Food delivery organisation Deliveroo has paid compensation to 50 of its couriers to settle legal action regarding whether they should be classified as workers or self-employed independent contractors, and whether riders can therefore access employment rights, such as the national minimum wage and holiday pay.
The legal action, which was brought by law firm Leigh Day, argued that couriers working for Deliveroo are workers rather than independent, self-employed contractors. As workers, the couriers would be entitled to employment rights that self-employed contractors do not have access to, such as the right to be paid the national minimum wage and the right to receive holiday pay.
According to Leigh Day, Deliveroo stipulated that riders had to be available to work at least two weekend shifts each week and that they had to wear Deliveroo’s uniform while completing shifts. Poor attendance was disciplined using warnings or dismissals and Deliveroo reportedly reduced couriers’ shifts as a punishment for poor attendance or performance.
Deliveroo monitors its riders and produces weekly performance statistics, with performance management led by line managers through one-to-one meetings. These could include formal warnings suggesting that, if riders did not improve, their contracts would be terminated. Managers also told couriers that they could not arrange cover for their shifts without first obtaining permission from Deliveroo.
In November 2017, The Central Arbitration Committee (CAC) ruled that Deliveroo riders are self-employed and are not entitled to be represented by a trade union, receive holiday pay or be paid the national minimum wage. However, earlier this month, the High Court overturned a previous decision, ruling that trade union Independent Workers’ Union of Great Britain (IWGB) could proceed with its collective bargaining case against the organisation.
Annie Powell, solicitor in the employment department at Leigh Day, said: “Deliveroo has paid out a material sum to settle these claims. In our view, this shows that Deliveroo knew that they were very likely to lose at the Employment Tribunal.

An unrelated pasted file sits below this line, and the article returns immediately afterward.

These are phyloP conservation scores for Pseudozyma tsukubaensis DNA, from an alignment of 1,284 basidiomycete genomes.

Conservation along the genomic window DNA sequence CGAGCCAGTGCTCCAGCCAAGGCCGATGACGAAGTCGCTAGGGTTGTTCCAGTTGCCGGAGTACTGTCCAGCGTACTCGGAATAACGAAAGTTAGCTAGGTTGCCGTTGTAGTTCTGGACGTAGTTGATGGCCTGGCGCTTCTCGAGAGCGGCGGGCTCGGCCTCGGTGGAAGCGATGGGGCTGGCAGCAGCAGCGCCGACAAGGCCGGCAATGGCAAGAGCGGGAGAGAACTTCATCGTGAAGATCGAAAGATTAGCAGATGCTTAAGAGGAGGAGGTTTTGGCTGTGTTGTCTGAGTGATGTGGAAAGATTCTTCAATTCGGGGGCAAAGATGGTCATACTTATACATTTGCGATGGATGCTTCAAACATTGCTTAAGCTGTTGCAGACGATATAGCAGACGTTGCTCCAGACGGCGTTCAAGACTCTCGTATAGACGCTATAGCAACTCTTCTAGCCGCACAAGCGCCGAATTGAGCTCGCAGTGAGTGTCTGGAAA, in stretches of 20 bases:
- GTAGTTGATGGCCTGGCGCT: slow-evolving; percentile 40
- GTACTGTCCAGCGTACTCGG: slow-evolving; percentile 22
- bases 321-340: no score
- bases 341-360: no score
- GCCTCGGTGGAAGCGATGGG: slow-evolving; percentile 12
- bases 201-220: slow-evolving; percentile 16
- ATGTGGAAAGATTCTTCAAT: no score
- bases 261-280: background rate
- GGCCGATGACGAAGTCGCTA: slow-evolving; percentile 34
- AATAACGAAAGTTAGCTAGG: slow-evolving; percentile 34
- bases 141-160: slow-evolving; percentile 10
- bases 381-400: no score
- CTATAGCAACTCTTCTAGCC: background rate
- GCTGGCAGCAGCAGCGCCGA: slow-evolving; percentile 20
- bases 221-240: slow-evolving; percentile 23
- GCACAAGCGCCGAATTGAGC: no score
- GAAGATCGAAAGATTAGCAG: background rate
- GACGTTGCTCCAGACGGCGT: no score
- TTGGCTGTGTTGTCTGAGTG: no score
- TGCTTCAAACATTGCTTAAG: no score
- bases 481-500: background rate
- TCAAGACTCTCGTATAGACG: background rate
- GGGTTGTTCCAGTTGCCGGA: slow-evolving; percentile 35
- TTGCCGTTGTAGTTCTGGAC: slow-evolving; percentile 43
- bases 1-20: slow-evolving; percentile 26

“This settlement will make a real difference to our clients’ lives. Some of the riders we represented were on the bread line, earning hundreds and in some cases thousands of pounds below the national minimum wage over the time that they worked for Deliveroo.
“However, there are thousands of other Deliveroo riders who have not yet received any compensation for Deliveroo’s refusal to provide basic employment rights. We are calling on Deliveroo to change their practices now, to ensure that riders are paid at least the minimum wage and receive holiday pay.
“We also believe that Deliveroo should implement a compensation scheme for all riders who worked under the contract in question in this case, and all previous contracts. This scheme should compensate riders for Deliveroo’s failure to pay the national minimum wage as well as paid holiday. If Deliveroo fails to compensate riders voluntarily, then current and former riders can bring further claims.
“We hope that the current Parliamentary inquiry into Deliveroo’s practices will consider such a compensation scheme as well as the experiences of the riders who brought this claim.”
Deliveroo was unavailable for comment at the time of publication.